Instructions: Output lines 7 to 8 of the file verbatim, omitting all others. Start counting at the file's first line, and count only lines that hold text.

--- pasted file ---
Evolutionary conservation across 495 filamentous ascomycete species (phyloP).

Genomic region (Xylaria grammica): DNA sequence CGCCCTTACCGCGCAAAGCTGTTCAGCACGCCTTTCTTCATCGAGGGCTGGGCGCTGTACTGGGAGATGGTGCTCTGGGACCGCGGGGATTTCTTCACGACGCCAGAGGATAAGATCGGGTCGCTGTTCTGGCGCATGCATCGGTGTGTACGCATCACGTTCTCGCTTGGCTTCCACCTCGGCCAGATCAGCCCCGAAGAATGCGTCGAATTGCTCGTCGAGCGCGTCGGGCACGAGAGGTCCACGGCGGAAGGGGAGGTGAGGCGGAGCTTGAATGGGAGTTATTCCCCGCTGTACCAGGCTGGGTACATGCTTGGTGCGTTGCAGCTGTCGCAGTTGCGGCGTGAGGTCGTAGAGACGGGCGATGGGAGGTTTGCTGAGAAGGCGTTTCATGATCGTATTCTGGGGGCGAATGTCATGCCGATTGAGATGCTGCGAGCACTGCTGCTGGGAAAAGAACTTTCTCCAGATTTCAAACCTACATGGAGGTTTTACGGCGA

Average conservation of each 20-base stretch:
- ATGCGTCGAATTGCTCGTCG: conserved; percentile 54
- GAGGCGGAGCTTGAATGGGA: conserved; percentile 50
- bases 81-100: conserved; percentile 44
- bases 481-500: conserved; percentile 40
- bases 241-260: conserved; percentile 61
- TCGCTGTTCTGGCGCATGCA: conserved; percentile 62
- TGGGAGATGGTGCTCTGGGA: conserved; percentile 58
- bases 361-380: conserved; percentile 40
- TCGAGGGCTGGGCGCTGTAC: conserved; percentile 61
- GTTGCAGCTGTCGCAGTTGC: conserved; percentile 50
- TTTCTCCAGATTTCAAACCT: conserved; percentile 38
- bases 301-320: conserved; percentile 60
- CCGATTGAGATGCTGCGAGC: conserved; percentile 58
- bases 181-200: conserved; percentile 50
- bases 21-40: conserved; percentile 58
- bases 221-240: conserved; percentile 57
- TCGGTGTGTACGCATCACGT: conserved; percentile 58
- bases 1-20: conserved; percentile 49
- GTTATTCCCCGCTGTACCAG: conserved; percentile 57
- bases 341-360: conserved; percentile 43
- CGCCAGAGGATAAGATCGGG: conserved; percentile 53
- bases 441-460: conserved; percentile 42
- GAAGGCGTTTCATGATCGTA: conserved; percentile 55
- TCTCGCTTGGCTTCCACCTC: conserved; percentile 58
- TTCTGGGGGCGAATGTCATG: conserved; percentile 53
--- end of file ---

- bases 481-500: conserved; percentile 40
- bases 241-260: conserved; percentile 61